Pediatric Surgery International

, Volume 35, Issue 3, pp 293–301 | Cite as

Direct hyperbilirubinemia in newborns with gastroschisis

  • Sarah B. Cairo
  • Alex H. Osak
  • Sara K. Berkelhamer
  • Cara McLaughlin
  • David H. RothsteinEmail author
Original Article



Patients with gastroschisis and prolonged total (or partial) parenteral nutrition (PN) commonly develop direct hyperbilirubinemia (DH).


To quantify the prevalence and severity of DH in newborns with gastroschisis and characterize the diagnostic work-up for DH in this patient population.


Retrospective chart review of patients born with gastroschisis between 2005 and 2015 for the first 6 months of life.


29 patients were identified with gastroschisis. Mean gestational age and birthweight were 36.4 (± 1.8) weeks and 2.5 (± 0.6) kg. 41% were treated with primary reduction versus staged closure. Peak total and direct bilirubin (DB) levels were 10.17 ± 6.21 mg/dL and 5.58 ± 3.94 mg/dL, respectively. 23 patients (79.3%) were diagnosed with DH and 78.2% underwent additional work-up for hyperbilirubinemia consisting of imaging and laboratory studies, none of which revealed a cause for DH other than the presumed PN-associated cholestasis. In all patients, DB began to decline within 1–10 days of initiation of enteral feeds.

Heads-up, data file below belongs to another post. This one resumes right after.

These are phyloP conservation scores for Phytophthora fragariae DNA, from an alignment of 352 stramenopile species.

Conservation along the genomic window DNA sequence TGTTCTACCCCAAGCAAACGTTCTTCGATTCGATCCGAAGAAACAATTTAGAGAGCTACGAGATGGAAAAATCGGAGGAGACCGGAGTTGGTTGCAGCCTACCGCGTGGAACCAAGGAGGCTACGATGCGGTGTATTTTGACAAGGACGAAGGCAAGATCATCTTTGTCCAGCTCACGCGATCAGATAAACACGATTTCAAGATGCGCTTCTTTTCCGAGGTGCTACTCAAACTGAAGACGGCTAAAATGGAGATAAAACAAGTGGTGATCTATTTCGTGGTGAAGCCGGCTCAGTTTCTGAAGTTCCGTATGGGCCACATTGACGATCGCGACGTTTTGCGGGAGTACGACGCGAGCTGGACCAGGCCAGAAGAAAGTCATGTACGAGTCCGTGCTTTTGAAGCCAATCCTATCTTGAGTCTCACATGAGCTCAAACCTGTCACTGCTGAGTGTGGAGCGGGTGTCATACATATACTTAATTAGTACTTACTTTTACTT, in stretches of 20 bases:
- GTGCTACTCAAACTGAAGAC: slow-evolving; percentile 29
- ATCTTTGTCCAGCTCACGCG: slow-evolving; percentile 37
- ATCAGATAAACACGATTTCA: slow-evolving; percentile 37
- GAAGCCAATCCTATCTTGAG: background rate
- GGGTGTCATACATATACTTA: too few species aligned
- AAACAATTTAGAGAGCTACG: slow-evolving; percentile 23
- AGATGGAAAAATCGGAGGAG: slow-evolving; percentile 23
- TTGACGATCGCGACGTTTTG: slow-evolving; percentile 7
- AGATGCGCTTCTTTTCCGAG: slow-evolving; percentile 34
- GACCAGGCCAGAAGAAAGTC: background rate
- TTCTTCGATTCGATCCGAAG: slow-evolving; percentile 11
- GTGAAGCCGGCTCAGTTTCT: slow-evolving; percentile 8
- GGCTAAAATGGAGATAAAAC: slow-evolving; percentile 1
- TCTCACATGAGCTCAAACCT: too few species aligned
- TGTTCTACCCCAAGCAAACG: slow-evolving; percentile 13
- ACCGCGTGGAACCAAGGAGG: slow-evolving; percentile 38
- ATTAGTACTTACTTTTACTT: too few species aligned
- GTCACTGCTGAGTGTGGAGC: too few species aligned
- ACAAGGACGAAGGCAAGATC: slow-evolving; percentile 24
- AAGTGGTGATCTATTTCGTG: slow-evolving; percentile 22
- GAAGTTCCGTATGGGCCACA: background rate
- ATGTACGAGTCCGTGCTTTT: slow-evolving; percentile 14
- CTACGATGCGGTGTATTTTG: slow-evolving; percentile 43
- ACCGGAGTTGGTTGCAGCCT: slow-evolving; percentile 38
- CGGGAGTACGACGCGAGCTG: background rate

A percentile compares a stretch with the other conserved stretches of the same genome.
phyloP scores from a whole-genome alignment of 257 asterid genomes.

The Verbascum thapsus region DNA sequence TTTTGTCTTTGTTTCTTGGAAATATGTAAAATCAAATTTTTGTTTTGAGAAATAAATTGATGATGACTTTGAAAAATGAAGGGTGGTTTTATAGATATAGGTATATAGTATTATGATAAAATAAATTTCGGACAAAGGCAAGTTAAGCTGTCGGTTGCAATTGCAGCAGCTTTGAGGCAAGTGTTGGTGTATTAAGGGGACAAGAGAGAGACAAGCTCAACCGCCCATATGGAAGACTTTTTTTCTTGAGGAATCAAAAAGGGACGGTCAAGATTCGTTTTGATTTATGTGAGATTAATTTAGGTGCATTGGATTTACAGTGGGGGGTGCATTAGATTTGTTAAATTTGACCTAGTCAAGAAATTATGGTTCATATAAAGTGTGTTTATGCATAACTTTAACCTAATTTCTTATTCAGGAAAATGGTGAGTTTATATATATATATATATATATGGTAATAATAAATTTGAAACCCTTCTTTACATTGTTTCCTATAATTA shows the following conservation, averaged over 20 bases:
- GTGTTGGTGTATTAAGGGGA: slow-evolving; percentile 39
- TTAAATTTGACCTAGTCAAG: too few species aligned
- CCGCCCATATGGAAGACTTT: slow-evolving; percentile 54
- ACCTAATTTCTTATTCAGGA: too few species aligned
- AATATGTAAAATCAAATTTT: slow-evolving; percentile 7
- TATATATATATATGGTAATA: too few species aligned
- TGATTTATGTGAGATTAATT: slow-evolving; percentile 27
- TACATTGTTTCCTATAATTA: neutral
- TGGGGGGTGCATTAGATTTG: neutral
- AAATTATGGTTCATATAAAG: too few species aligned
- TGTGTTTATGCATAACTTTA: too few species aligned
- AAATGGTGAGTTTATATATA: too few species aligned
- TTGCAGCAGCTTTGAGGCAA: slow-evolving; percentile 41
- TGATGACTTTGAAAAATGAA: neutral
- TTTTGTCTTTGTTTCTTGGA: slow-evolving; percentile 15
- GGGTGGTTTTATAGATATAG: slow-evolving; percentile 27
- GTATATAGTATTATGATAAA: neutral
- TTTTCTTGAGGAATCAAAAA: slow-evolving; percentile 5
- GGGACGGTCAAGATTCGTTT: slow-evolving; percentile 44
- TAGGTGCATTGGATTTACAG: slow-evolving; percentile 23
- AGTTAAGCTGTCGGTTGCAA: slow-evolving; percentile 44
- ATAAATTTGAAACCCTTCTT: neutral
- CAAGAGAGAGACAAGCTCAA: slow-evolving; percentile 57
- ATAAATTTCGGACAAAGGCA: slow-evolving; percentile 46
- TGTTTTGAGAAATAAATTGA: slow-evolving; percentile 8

DH is common in patients with gastroschisis and is unlikely to be associated with pathology aside from PN. Additional work-up may lead to unnecessary resource utilization.

Levels of evidence

Case series with no comparison group, Level IV.


Direct hyperbilirubinemia Gastroschisis Resource utilization Cholestasis Outcomes 



Parenteral nutrition


Conjugated hyperbilirubinemia


Direct bilirubin


Parenteral nutrition associated liver disease


North American Society for pediatric gastroenterology, hepatology, and nutrition


Day of life


Standard deviation



This research did not receive any specific grant from funding agencies in the public, commercial, or not-for-profit sectors.

Compliance with ethical standards

Ethical approval

All procedures performed in studies involving human participants were in accordance with the ethical standards of the institutional and/or national research committee and with the 1964 Helsinki declaration and its later amendments or comparable ethical standards.

Informed consent

The need for informed consent was waived by the Institutional Review Board as the study was felt to pose less than minimal risk by its nature as a retrospective review.


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Copyright information

© Springer-Verlag GmbH Germany, part of Springer Nature 2018

Authors and Affiliations

  • Sarah B. Cairo
    • 1
  • Alex H. Osak
    • 2
  • Sara K. Berkelhamer
    • 2
    • 3
  • Cara McLaughlin
    • 4
  • David H. Rothstein
    • 1
    • 5
    Email author
  1. 1.Department of Pediatric SurgeryJohn R. Oishei Children’s HospitalBuffaloUSA
  2. 2.Department of PediatricsJohn R. Oishei Children’s HospitalBuffaloUSA
  3. 3.Department of PediatricsUniversity at Buffalo Jacobs School of Medicine and Biomedical SciencesBuffaloUSA
  4. 4.Department of NutritionJohn R. Oishei Children’s HospitalBuffaloUSA
  5. 5.Department of SurgeryUniversity at Buffalo Jacobs School of Medicine and Biomedical SciencesBuffaloUSA

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